Finally . . . You quit stalling and started saving
The Covid-19 pandemic pushed you to put a little money aside. You set up an automatic bank transfer, depositing $50 monthly into an emergency fund. You opened an IRA (Individual Retirement Account) and arranged for another $100 a month to go directly from your paycheck or savings account into your IRA.
Then, of course, you started to worry about passing your life’s savings on to your kids. Afterall, there’s so much to fret about today . . . like succumbing to Covid-19. Family and friends only confuse you by telling you that you might need a trust to leave your money to your heirs after you die.
What is a trust? A trust is a document that describes how money and other assets should be distributed at the time of your passing. Unlike a will, a trust is a private matter, rather than a probate proceeding. A trust isn’t subject to public announcements that could lead to someone contesting your wishes, as occasionally happens with wills. Trusts don’t go through probate court where attorney fees and other costs can eat up a lot of what you wanted to go to your children or other heirs.
Do you need a trust? You probably don’t need a trust if your only assets are accounts with beneficiaries, such as bank accounts, IRAs, insurance policies, etc. However, any other properties you own where you cannot name beneficiaries, such as homes, collections or cars, end up in probate court upon your demise.
What goes into a trust? A trust, usually drawn up by an attorney or launched by yourself on an online legal site, itemizes any other assets you want to pass on to your heirs, including: homes, businesses, buildings, vehicles, art work, antiques, furniture, patents, trademarks, etc. A trust also includes other features associated with wills, such as who should care for minor children if both parents die, or which life-saving steps you want to be taken before you are declared dead.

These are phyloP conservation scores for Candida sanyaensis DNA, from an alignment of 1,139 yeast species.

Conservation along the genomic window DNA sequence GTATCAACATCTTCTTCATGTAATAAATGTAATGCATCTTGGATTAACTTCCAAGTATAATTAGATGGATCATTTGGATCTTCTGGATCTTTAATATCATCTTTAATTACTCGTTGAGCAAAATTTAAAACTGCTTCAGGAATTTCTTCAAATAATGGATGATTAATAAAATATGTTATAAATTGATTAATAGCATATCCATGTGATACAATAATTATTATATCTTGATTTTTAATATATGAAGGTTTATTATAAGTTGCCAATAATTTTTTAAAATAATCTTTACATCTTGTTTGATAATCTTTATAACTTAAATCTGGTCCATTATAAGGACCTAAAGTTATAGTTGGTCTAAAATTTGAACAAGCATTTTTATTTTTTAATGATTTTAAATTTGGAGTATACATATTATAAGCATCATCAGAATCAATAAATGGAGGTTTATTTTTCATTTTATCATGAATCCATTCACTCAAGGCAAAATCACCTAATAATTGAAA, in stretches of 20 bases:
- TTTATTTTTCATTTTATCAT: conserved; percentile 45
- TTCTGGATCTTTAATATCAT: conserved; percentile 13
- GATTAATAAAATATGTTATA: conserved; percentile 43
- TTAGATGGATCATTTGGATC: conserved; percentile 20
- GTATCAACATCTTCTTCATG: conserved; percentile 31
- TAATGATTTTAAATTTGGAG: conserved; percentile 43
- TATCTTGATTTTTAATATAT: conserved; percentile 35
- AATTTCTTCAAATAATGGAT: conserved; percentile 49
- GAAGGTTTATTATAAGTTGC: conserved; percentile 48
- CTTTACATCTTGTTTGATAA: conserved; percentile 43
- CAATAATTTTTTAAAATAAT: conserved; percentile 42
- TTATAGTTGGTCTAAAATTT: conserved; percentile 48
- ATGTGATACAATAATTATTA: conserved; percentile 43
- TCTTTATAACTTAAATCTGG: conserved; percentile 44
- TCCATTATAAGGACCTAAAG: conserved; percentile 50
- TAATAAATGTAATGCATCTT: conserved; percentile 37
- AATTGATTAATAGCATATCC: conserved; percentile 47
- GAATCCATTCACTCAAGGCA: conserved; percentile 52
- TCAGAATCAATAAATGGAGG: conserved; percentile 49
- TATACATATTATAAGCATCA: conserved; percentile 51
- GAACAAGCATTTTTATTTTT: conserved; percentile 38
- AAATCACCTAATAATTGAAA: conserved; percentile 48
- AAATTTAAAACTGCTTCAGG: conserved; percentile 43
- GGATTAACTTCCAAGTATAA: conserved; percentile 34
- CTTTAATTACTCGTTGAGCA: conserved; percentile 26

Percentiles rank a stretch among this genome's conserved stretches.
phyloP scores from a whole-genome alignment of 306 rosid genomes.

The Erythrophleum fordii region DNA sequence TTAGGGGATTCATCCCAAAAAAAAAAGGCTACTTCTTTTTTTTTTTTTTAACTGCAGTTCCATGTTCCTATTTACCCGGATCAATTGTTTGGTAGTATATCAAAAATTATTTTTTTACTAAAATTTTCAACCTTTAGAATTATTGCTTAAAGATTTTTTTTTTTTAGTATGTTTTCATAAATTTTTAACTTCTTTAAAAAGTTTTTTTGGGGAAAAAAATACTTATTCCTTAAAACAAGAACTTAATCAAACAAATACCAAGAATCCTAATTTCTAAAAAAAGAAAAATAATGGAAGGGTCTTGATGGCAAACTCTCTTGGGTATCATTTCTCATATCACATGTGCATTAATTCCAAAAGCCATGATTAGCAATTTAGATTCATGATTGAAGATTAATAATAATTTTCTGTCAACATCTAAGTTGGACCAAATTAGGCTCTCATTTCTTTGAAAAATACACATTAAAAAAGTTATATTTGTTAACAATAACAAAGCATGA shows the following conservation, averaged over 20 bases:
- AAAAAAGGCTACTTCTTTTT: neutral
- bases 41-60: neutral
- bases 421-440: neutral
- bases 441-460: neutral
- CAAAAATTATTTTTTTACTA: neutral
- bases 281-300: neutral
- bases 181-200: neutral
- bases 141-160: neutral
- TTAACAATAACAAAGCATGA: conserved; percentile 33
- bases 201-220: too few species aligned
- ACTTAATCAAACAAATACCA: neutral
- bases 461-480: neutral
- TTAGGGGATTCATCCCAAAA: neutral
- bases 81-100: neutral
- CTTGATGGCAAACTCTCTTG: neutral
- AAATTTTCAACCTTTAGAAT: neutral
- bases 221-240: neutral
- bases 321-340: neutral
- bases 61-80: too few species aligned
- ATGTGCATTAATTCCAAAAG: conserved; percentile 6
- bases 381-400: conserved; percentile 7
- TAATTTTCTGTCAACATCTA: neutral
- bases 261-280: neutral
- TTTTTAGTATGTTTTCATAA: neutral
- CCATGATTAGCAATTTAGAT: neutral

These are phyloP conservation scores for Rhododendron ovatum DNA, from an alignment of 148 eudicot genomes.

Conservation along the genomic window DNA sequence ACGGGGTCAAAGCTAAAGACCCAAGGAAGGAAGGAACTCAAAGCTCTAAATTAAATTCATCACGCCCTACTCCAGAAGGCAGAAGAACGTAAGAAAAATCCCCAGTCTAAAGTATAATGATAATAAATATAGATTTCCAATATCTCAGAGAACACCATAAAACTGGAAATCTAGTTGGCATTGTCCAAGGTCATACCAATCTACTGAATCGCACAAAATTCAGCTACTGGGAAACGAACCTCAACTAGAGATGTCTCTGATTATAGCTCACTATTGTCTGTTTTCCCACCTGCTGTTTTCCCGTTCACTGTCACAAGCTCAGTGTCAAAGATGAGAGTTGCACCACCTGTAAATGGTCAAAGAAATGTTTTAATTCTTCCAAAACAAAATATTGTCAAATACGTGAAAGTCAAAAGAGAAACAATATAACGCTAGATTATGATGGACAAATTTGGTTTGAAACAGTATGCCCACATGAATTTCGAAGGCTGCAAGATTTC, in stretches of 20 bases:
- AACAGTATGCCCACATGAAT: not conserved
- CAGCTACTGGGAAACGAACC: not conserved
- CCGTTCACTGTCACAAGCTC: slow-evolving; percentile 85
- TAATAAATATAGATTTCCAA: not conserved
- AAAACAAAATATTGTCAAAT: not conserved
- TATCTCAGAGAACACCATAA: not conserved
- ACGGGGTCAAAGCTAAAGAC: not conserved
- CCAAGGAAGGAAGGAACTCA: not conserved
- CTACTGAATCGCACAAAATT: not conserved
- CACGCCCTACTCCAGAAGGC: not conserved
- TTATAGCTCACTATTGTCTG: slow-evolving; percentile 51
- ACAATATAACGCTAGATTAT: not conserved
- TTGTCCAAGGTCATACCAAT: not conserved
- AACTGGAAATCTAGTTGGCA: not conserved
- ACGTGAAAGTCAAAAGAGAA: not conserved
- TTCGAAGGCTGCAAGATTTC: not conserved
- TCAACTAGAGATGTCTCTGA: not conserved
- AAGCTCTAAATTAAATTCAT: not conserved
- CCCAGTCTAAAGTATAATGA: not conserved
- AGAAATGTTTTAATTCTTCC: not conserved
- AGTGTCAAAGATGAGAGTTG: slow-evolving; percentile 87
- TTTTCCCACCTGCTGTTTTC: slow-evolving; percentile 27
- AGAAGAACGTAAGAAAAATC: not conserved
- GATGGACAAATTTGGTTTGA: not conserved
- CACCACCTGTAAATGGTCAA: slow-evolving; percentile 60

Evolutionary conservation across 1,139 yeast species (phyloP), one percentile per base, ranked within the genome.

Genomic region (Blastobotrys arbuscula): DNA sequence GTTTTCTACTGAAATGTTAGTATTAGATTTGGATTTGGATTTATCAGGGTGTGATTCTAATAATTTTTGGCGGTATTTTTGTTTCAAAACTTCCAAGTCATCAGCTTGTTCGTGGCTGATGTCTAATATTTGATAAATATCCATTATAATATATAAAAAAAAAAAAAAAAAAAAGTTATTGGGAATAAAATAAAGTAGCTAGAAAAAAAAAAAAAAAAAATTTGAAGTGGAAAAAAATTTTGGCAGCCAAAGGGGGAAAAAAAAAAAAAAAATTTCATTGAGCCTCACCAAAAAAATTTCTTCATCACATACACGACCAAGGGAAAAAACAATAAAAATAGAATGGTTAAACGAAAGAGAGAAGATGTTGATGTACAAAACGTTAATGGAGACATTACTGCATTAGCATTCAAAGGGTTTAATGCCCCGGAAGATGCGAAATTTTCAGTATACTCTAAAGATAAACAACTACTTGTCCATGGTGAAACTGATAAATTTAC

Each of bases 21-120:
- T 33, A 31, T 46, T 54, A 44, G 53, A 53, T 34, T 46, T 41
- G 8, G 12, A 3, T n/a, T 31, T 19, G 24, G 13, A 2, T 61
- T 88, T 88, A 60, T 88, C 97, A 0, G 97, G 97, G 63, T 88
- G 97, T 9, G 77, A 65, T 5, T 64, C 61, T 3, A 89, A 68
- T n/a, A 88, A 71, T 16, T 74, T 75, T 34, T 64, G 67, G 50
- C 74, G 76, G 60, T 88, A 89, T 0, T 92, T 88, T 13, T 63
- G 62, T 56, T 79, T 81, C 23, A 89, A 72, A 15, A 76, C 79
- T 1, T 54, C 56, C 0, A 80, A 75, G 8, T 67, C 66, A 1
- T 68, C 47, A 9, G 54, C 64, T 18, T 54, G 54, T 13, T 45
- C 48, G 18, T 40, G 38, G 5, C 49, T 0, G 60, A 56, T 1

A trust allows you to manage your assets both during and after your lifetime. If you choose a revocable trust, you can alter your choices as your life changes. A trust can be especially helpful for people with special circumstances, such as care of disabled children, succession of a business, rights to income from books or inventions, charitable giving, tax reduction and so on. With a trust, you can also set certain conditions to be met, such as ages of children when the transfer of assets takes place. You can choose your own successor trustees, or pick the persons you want to manage your trust after you’re gone.
Before scheduling a visit with an attorney, or going online to develop your own trust, make a list of all your assets with no named beneficiaries. Add to your trust document everything you want to pass on. Then, explain how each item should be distributed by the trustees that you designated for the job.
Manage Your Money . . . financial facts for a brighter future provided by Advancd Asset Management LLC
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